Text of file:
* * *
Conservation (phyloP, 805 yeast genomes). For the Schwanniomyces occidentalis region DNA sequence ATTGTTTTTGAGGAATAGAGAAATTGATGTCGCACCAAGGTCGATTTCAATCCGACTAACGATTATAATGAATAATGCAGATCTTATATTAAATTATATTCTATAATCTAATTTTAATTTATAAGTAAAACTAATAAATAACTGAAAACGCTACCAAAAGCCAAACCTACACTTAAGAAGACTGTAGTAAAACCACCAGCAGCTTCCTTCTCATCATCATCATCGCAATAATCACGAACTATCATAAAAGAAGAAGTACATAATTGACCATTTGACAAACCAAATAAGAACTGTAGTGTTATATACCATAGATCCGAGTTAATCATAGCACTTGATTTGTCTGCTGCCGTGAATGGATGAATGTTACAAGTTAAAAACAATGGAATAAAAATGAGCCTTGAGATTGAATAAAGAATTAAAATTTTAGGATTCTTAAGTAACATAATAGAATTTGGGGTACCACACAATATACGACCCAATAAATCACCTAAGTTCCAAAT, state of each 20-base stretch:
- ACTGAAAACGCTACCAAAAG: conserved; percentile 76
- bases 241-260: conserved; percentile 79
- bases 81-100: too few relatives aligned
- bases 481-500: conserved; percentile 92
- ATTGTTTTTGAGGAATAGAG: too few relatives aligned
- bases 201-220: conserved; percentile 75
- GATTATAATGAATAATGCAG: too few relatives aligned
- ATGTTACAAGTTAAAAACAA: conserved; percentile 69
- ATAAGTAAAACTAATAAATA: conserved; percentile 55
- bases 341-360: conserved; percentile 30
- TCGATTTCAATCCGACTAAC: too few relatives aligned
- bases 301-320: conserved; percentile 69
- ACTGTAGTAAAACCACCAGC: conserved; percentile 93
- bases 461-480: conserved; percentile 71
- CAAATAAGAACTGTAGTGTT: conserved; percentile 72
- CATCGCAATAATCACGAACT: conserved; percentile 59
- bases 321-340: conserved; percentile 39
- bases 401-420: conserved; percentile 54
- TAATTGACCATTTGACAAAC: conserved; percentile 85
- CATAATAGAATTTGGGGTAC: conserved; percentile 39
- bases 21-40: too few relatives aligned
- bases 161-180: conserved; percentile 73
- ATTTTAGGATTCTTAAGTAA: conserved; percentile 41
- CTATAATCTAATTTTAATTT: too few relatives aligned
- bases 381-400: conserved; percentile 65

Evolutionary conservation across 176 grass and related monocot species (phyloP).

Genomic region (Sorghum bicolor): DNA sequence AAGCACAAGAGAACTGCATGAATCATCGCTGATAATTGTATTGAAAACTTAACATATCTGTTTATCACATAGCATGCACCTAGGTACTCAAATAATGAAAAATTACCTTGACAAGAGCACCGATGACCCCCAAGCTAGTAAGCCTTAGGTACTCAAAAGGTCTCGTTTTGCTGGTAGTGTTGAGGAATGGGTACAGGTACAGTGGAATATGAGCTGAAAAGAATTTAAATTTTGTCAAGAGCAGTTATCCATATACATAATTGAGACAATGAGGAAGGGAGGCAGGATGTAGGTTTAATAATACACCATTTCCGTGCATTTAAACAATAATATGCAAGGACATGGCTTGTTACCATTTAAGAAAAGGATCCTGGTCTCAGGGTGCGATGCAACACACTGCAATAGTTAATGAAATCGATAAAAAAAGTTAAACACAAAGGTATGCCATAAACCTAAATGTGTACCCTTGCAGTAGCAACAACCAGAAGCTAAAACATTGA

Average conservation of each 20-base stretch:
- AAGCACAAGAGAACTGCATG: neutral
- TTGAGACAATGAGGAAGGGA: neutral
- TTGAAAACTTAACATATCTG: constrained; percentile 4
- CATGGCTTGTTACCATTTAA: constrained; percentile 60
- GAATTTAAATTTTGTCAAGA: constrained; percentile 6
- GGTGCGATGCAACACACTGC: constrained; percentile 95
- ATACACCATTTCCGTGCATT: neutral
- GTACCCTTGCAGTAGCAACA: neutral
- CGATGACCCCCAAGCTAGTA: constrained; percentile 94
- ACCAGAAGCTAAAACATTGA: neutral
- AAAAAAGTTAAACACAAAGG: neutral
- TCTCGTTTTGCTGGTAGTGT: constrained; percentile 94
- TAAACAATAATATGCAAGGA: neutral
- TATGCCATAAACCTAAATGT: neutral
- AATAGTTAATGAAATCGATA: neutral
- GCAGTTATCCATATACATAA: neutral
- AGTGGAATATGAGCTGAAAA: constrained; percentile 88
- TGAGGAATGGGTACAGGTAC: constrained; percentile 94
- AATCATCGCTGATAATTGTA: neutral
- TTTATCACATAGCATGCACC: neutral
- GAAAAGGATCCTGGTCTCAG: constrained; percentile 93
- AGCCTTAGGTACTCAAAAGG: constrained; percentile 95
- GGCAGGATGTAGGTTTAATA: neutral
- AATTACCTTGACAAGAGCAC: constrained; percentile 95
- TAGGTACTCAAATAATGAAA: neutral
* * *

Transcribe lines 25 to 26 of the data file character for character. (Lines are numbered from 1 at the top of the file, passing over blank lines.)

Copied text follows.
- CTATAATCTAATTTTAATTT: too few relatives aligned
- bases 381-400: conserved; percentile 65